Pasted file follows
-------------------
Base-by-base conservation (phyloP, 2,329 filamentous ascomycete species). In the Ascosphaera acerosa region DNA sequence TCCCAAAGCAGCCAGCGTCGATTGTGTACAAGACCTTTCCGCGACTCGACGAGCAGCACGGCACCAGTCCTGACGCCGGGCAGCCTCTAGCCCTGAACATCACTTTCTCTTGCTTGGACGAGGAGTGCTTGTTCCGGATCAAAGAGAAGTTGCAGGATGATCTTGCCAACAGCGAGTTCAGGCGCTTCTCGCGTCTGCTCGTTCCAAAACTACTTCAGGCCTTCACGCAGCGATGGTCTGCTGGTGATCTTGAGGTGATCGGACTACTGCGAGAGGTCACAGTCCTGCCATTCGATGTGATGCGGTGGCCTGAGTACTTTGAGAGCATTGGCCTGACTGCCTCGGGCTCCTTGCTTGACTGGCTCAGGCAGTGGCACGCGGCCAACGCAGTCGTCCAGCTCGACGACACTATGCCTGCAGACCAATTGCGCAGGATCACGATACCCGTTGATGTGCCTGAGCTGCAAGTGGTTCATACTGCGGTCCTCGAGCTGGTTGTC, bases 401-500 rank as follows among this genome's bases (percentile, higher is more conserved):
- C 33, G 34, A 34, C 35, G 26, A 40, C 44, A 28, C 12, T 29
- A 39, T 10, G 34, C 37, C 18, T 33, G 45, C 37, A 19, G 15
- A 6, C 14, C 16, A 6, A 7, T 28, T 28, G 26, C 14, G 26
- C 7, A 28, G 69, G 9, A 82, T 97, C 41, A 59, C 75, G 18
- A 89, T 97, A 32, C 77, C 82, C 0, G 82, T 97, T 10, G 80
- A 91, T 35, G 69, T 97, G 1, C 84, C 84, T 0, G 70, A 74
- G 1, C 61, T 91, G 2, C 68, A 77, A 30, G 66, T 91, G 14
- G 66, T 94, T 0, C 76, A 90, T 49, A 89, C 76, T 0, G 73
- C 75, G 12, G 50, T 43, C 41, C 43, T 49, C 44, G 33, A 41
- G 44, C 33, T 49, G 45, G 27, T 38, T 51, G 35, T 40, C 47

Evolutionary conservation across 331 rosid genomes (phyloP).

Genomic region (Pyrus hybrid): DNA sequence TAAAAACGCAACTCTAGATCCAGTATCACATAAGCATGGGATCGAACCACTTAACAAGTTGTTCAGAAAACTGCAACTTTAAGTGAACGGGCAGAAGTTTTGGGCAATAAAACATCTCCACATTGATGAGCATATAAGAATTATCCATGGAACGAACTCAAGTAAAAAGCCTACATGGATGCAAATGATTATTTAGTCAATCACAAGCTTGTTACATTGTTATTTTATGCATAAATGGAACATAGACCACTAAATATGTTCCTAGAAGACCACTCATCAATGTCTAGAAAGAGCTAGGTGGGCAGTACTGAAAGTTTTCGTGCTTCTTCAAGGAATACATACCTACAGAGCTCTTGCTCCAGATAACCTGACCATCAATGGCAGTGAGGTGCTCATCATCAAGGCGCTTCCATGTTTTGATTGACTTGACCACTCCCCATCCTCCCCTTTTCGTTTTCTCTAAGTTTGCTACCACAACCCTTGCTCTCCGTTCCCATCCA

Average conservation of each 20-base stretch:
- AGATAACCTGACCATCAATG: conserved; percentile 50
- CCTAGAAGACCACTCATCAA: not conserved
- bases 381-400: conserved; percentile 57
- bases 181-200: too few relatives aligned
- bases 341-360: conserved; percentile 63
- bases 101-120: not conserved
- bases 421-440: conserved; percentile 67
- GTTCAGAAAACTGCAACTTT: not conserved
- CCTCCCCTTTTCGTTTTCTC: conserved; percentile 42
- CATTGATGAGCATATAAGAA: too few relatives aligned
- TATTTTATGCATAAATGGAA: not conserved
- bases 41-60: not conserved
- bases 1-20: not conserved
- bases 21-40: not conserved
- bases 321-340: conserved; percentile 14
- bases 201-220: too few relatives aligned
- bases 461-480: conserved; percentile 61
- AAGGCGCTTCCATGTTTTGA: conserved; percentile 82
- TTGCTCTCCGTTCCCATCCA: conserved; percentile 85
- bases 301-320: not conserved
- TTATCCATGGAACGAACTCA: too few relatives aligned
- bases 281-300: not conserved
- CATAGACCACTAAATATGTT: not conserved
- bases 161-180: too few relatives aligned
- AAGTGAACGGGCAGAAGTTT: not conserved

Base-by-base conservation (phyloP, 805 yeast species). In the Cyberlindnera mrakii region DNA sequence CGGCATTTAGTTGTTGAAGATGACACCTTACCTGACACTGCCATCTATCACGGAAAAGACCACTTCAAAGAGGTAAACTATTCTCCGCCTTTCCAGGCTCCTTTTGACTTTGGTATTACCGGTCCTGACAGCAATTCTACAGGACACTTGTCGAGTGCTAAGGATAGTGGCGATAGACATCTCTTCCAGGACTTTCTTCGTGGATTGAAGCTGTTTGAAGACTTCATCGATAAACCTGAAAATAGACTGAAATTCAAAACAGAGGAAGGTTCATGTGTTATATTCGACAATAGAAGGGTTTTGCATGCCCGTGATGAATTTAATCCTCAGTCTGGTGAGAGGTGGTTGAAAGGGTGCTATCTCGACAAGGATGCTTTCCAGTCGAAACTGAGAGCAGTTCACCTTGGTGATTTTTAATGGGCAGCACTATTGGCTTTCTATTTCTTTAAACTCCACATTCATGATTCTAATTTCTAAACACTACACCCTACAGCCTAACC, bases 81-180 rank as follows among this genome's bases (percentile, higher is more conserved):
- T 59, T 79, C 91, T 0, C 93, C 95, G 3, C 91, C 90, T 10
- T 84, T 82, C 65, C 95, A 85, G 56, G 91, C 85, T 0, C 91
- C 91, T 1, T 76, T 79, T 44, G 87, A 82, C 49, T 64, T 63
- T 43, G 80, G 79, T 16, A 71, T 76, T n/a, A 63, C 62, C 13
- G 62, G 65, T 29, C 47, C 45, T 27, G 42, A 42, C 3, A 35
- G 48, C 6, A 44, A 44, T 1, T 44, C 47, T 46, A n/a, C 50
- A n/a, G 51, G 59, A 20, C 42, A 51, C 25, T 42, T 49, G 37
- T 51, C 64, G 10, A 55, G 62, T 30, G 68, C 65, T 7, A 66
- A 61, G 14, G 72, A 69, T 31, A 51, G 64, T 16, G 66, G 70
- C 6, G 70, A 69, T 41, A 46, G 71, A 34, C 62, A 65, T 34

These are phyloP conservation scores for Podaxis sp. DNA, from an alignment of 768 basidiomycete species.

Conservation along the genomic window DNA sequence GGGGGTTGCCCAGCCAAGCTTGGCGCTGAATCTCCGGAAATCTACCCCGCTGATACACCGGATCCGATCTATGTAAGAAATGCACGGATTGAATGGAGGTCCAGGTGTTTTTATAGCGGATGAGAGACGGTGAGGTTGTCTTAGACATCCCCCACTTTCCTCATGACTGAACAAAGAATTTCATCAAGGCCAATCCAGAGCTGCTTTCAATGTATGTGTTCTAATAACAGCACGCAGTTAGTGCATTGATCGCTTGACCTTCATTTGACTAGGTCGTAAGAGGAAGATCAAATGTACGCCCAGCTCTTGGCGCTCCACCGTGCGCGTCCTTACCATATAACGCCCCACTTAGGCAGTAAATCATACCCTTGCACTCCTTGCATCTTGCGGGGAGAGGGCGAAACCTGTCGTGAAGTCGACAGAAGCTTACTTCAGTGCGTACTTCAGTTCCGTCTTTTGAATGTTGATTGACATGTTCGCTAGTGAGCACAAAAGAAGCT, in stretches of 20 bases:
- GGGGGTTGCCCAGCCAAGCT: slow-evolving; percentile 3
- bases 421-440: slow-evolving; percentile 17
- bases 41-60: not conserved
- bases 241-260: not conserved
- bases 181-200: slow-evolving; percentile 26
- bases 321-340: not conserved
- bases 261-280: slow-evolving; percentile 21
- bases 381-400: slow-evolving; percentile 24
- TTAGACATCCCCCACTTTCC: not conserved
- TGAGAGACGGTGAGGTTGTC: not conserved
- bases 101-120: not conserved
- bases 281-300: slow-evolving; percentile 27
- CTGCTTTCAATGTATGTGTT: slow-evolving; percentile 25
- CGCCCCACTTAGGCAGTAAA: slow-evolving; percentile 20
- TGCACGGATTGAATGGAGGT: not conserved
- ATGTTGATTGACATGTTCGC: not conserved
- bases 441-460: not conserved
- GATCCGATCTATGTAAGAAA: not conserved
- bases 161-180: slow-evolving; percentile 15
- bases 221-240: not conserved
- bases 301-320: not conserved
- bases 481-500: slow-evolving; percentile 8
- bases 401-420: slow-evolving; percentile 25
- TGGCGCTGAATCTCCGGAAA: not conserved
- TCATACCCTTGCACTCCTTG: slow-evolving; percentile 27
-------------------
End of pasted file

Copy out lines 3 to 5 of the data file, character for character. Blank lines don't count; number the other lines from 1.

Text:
- A 39, T 10, G 34, C 37, C 18, T 33, G 45, C 37, A 19, G 15
- A 6, C 14, C 16, A 6, A 7, T 28, T 28, G 26, C 14, G 26
- C 7, A 28, G 69, G 9, A 82, T 97, C 41, A 59, C 75, G 18